USALI has been working with experts in in Asia to share information about criminal justice reform generally and in China to share information about “bail reform” in particular. In fact, we have a bilingual book scheduled for publication later this month comparing pre-trial detention regimes in the United States and China.
In that spirit, we note that, according to our colleagues at the Brennan Center, Massachusetts has recently enacted reforms that have the following features:
Bail reform: Nationwide, 65 percent of those held in local jails haven’t been convicted of a crime. Instead, they’re awaiting pending court action, and many can’t afford the bail amount that would let them out. This legislation lays out important procedural requirements, including that judges now need to justify in writing those instances in which bail is set so high as to prevent someone’s release. It also creates a commission to pursue additional improvements in bail reform. Until recently, Massachusetts courts didn’t have to justify amounts set. That changed in August with a ruling by the state’s high court requiring judges to consider financial circumstances of defendants in setting bail.
Increased use of diversion: The nation’s jails and prisons, including those in Massachusetts, house far too many individuals suffering from mental illness or substance abuse issues. In Boston’s Suffolk County Jail, 85 percent of people are incarcerated for drug or alcohol offenses, and more than 42 percent have mental health problems. With this reform, Massachusetts will require all district attorneys to create pre-arraignment diversion programs for veterans, individuals with substance abuse issues, or people suffering from mental illness. These alternatives to incarceration have shown promise of preventing repeat contact with law enforcement and steering people to needed treatment and services. The new law also expands restorative justice diversion programs that aim to reduce incarceration and repair wrongs of crime.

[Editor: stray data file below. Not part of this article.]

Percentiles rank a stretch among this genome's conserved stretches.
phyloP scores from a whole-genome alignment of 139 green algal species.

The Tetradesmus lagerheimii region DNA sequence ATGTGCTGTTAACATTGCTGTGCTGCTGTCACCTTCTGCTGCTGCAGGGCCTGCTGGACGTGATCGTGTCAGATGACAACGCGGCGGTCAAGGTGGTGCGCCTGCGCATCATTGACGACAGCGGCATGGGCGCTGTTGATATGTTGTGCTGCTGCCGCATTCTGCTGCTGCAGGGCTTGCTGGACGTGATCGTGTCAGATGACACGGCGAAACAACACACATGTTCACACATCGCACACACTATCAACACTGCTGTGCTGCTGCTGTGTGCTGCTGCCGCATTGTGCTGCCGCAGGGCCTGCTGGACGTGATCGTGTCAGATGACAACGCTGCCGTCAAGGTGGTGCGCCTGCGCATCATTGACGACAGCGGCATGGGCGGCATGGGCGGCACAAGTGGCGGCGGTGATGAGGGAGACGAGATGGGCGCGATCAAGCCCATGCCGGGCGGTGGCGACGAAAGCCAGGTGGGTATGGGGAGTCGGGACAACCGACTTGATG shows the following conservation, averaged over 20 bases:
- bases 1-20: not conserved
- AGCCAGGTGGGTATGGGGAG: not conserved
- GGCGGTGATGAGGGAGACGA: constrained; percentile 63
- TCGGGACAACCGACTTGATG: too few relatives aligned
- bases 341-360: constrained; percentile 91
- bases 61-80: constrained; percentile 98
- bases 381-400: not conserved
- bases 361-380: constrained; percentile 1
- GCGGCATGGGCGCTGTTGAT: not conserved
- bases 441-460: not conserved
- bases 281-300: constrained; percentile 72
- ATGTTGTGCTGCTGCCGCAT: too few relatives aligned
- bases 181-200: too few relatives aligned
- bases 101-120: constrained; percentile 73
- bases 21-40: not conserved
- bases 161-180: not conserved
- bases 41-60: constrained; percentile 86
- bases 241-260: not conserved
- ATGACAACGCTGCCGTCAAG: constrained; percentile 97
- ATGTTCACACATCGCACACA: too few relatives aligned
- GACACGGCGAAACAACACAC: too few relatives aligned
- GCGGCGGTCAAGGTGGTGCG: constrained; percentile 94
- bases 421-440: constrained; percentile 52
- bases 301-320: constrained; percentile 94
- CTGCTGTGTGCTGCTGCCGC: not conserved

The Massachusetts law includes other reforms that should reduce incarcerations rates and ease transition to society. These include:
- Greater support for reentry transition
- Makes it easier for judges to waive court-imposed fees
- Raising minimum age of criminal responsibility and age of criminal majority
- Eliminates mandatory minimums for many drug crimes
- Raised monetary threshold for property crime to qualify as a felony
For more information, please see: